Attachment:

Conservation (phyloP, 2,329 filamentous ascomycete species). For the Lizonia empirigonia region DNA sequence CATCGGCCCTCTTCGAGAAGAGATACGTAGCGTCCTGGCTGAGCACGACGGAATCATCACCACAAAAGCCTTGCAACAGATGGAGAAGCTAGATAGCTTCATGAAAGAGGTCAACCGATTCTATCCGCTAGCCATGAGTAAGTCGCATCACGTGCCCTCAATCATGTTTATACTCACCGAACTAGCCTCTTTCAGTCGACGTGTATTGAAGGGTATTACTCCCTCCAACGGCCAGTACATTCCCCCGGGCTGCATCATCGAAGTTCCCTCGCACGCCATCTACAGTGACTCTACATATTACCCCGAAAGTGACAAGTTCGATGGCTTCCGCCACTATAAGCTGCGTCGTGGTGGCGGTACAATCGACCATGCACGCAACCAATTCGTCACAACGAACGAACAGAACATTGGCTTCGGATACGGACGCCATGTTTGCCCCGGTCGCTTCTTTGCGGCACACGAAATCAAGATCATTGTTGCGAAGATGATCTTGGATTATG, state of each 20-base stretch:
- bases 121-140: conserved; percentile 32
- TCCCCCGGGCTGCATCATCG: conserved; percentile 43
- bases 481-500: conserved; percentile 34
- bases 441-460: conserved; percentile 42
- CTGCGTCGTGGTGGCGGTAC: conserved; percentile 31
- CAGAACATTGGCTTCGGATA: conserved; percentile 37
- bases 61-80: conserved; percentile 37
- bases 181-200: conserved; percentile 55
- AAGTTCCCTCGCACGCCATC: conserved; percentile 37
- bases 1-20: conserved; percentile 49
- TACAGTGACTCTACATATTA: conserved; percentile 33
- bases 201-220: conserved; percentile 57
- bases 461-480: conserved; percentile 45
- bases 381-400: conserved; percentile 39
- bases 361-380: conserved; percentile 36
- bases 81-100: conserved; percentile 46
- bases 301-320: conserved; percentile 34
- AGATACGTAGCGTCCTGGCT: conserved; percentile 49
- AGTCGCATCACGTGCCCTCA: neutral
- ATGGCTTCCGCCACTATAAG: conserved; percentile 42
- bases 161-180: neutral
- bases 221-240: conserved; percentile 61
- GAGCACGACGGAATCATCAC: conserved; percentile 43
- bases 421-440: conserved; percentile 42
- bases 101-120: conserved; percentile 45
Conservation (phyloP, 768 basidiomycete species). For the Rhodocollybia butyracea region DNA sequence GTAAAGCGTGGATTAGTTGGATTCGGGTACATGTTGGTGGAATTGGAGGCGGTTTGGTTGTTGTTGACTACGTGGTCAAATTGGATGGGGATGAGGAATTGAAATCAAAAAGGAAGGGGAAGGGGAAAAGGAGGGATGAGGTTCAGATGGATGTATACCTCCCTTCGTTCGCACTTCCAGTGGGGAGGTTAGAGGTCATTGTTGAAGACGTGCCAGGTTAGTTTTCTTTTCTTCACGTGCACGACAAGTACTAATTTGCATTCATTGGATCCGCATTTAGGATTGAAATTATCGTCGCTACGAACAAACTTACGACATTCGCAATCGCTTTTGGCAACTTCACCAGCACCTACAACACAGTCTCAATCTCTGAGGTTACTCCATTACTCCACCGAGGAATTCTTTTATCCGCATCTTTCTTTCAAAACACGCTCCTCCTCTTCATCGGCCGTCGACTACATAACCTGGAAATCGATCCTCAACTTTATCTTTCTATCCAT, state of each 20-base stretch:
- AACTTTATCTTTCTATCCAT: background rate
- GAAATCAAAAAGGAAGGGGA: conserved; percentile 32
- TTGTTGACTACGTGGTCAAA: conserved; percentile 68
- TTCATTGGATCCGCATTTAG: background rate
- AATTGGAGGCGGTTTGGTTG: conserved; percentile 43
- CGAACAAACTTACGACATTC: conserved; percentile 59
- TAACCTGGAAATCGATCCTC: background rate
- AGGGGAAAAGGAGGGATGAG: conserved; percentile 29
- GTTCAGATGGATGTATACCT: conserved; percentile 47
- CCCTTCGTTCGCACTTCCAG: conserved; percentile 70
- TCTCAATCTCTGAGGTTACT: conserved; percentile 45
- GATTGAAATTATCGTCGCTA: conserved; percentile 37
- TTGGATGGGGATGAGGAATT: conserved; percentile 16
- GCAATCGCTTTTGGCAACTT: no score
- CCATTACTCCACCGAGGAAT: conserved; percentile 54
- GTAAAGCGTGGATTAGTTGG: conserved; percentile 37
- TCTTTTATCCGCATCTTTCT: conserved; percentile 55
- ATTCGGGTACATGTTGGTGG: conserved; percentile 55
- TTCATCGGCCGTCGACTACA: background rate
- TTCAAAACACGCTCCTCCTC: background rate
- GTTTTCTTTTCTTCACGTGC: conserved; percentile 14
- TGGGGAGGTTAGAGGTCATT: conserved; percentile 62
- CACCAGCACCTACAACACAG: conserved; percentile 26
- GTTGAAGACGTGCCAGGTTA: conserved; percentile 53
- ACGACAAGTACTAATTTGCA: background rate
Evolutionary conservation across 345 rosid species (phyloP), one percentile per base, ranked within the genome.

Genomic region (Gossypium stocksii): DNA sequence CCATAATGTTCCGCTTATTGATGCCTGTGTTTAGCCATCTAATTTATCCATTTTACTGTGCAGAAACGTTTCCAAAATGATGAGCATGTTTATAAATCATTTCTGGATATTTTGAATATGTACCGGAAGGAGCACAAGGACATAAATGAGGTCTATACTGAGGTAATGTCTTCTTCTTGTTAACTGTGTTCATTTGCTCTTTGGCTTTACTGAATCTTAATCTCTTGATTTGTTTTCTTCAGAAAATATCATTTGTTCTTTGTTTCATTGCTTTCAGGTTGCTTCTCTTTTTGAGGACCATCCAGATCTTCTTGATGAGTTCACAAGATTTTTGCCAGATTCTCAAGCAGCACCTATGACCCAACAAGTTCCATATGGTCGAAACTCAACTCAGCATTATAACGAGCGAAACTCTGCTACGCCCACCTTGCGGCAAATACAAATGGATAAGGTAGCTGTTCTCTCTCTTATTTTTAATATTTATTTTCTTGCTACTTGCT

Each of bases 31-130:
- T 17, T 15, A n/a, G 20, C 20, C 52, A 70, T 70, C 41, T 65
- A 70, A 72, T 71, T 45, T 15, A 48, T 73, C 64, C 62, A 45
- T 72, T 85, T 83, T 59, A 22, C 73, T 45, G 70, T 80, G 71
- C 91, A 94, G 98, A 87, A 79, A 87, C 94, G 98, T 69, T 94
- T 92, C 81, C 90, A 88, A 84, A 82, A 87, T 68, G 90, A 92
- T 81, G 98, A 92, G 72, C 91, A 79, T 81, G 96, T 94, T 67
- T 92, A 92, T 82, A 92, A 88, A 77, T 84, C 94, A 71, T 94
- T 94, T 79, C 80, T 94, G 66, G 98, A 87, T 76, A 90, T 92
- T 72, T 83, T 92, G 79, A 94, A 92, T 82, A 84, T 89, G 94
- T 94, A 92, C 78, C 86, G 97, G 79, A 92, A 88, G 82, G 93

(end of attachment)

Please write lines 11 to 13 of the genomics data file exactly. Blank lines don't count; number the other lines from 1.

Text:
- bases 1-20: conserved; percentile 49
- TACAGTGACTCTACATATTA: conserved; percentile 33
- bases 201-220: conserved; percentile 57